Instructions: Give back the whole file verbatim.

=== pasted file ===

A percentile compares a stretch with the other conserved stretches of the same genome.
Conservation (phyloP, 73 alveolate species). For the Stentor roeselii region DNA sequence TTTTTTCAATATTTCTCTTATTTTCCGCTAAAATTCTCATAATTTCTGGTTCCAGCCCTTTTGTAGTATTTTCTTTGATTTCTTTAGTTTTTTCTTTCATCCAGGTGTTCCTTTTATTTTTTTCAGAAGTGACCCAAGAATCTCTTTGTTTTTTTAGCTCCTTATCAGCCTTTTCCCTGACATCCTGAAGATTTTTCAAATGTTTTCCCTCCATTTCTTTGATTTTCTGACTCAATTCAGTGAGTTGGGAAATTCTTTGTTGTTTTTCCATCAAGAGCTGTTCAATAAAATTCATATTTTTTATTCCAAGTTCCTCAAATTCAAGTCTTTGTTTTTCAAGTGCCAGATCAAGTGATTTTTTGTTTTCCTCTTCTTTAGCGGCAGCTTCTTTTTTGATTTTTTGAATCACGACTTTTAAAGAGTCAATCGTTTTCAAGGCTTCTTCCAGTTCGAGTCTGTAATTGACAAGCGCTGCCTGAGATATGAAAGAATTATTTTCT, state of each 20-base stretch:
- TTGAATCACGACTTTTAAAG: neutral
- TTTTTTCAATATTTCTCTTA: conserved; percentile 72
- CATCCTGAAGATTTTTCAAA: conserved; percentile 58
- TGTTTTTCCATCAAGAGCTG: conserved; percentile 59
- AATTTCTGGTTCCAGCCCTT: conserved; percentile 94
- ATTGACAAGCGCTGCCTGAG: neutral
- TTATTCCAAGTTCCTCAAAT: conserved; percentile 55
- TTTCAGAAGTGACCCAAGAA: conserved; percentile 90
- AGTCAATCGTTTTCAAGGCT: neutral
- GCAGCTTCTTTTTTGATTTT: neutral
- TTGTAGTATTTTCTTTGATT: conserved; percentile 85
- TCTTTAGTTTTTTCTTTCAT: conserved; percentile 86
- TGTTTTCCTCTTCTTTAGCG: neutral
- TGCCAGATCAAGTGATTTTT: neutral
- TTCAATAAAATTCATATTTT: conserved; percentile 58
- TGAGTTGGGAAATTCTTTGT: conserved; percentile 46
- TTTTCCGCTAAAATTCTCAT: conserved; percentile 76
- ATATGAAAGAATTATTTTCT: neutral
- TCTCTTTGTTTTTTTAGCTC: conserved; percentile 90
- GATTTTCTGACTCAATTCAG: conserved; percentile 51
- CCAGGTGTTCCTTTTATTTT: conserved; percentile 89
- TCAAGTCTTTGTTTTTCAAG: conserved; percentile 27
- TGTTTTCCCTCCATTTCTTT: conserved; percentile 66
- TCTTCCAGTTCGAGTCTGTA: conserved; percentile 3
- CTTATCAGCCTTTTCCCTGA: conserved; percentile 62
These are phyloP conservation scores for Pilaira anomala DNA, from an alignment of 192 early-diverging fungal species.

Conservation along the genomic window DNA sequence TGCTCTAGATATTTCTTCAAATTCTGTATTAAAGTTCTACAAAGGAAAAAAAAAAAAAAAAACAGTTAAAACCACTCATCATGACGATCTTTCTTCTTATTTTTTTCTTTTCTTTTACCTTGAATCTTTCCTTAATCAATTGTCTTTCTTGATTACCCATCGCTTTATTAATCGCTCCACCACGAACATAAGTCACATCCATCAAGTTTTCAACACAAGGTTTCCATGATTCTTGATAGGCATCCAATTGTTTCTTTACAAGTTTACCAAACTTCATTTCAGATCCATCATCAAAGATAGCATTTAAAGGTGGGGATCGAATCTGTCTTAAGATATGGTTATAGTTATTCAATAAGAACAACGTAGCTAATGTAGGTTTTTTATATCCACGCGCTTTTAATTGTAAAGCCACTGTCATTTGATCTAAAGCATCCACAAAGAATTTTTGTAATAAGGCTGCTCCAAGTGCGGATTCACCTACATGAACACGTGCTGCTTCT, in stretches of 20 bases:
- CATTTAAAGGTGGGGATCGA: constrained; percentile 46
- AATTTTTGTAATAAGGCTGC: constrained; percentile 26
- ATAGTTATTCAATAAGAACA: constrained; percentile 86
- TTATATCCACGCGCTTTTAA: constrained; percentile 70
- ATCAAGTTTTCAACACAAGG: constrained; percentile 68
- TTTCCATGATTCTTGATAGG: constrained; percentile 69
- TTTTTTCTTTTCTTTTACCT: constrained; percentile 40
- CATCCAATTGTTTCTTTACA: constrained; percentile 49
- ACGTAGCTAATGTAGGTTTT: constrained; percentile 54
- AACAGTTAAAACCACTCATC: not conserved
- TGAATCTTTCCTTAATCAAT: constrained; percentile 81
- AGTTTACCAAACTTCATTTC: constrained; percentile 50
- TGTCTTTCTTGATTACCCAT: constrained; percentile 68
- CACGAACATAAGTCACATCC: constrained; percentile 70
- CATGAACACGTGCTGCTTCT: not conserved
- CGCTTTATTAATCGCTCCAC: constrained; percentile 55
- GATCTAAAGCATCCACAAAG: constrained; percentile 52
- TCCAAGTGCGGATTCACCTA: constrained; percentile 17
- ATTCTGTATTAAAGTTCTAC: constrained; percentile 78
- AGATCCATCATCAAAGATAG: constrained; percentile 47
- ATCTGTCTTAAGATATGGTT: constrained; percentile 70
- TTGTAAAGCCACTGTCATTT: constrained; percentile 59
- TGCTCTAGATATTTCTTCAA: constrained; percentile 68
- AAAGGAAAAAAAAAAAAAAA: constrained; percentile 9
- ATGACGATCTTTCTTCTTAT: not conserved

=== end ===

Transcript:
A percentile compares a stretch with the other conserved stretches of the same genome.
Conservation (phyloP, 73 alveolate species). For the Stentor roeselii region DNA sequence TTTTTTCAATATTTCTCTTATTTTCCGCTAAAATTCTCATAATTTCTGGTTCCAGCCCTTTTGTAGTATTTTCTTTGATTTCTTTAGTTTTTTCTTTCATCCAGGTGTTCCTTTTATTTTTTTCAGAAGTGACCCAAGAATCTCTTTGTTTTTTTAGCTCCTTATCAGCCTTTTCCCTGACATCCTGAAGATTTTTCAAATGTTTTCCCTCCATTTCTTTGATTTTCTGACTCAATTCAGTGAGTTGGGAAATTCTTTGTTGTTTTTCCATCAAGAGCTGTTCAATAAAATTCATATTTTTTATTCCAAGTTCCTCAAATTCAAGTCTTTGTTTTTCAAGTGCCAGATCAAGTGATTTTTTGTTTTCCTCTTCTTTAGCGGCAGCTTCTTTTTTGATTTTTTGAATCACGACTTTTAAAGAGTCAATCGTTTTCAAGGCTTCTTCCAGTTCGAGTCTGTAATTGACAAGCGCTGCCTGAGATATGAAAGAATTATTTTCT, state of each 20-base stretch:
- TTGAATCACGACTTTTAAAG: neutral
- TTTTTTCAATATTTCTCTTA: conserved; percentile 72
- CATCCTGAAGATTTTTCAAA: conserved; percentile 58
- TGTTTTTCCATCAAGAGCTG: conserved; percentile 59
- AATTTCTGGTTCCAGCCCTT: conserved; percentile 94
- ATTGACAAGCGCTGCCTGAG: neutral
- TTATTCCAAGTTCCTCAAAT: conserved; percentile 55
- TTTCAGAAGTGACCCAAGAA: conserved; percentile 90
- AGTCAATCGTTTTCAAGGCT: neutral
- GCAGCTTCTTTTTTGATTTT: neutral
- TTGTAGTATTTTCTTTGATT: conserved; percentile 85
- TCTTTAGTTTTTTCTTTCAT: conserved; percentile 86
- TGTTTTCCTCTTCTTTAGCG: neutral
- TGCCAGATCAAGTGATTTTT: neutral
- TTCAATAAAATTCATATTTT: conserved; percentile 58
- TGAGTTGGGAAATTCTTTGT: conserved; percentile 46
- TTTTCCGCTAAAATTCTCAT: conserved; percentile 76
- ATATGAAAGAATTATTTTCT: neutral
- TCTCTTTGTTTTTTTAGCTC: conserved; percentile 90
- GATTTTCTGACTCAATTCAG: conserved; percentile 51
- CCAGGTGTTCCTTTTATTTT: conserved; percentile 89
- TCAAGTCTTTGTTTTTCAAG: conserved; percentile 27
- TGTTTTCCCTCCATTTCTTT: conserved; percentile 66
- TCTTCCAGTTCGAGTCTGTA: conserved; percentile 3
- CTTATCAGCCTTTTCCCTGA: conserved; percentile 62
These are phyloP conservation scores for Pilaira anomala DNA, from an alignment of 192 early-diverging fungal species.

Conservation along the genomic window DNA sequence TGCTCTAGATATTTCTTCAAATTCTGTATTAAAGTTCTACAAAGGAAAAAAAAAAAAAAAAACAGTTAAAACCACTCATCATGACGATCTTTCTTCTTATTTTTTTCTTTTCTTTTACCTTGAATCTTTCCTTAATCAATTGTCTTTCTTGATTACCCATCGCTTTATTAATCGCTCCACCACGAACATAAGTCACATCCATCAAGTTTTCAACACAAGGTTTCCATGATTCTTGATAGGCATCCAATTGTTTCTTTACAAGTTTACCAAACTTCATTTCAGATCCATCATCAAAGATAGCATTTAAAGGTGGGGATCGAATCTGTCTTAAGATATGGTTATAGTTATTCAATAAGAACAACGTAGCTAATGTAGGTTTTTTATATCCACGCGCTTTTAATTGTAAAGCCACTGTCATTTGATCTAAAGCATCCACAAAGAATTTTTGTAATAAGGCTGCTCCAAGTGCGGATTCACCTACATGAACACGTGCTGCTTCT, in stretches of 20 bases:
- CATTTAAAGGTGGGGATCGA: constrained; percentile 46
- AATTTTTGTAATAAGGCTGC: constrained; percentile 26
- ATAGTTATTCAATAAGAACA: constrained; percentile 86
- TTATATCCACGCGCTTTTAA: constrained; percentile 70
- ATCAAGTTTTCAACACAAGG: constrained; percentile 68
- TTTCCATGATTCTTGATAGG: constrained; percentile 69
- TTTTTTCTTTTCTTTTACCT: constrained; percentile 40
- CATCCAATTGTTTCTTTACA: constrained; percentile 49
- ACGTAGCTAATGTAGGTTTT: constrained; percentile 54
- AACAGTTAAAACCACTCATC: not conserved
- TGAATCTTTCCTTAATCAAT: constrained; percentile 81
- AGTTTACCAAACTTCATTTC: constrained; percentile 50
- TGTCTTTCTTGATTACCCAT: constrained; percentile 68
- CACGAACATAAGTCACATCC: constrained; percentile 70
- CATGAACACGTGCTGCTTCT: not conserved
- CGCTTTATTAATCGCTCCAC: constrained; percentile 55
- GATCTAAAGCATCCACAAAG: constrained; percentile 52
- TCCAAGTGCGGATTCACCTA: constrained; percentile 17
- ATTCTGTATTAAAGTTCTAC: constrained; percentile 78
- AGATCCATCATCAAAGATAG: constrained; percentile 47
- ATCTGTCTTAAGATATGGTT: constrained; percentile 70
- TTGTAAAGCCACTGTCATTT: constrained; percentile 59
- TGCTCTAGATATTTCTTCAA: constrained; percentile 68
- AAAGGAAAAAAAAAAAAAAA: constrained; percentile 9
- ATGACGATCTTTCTTCTTAT: not conserved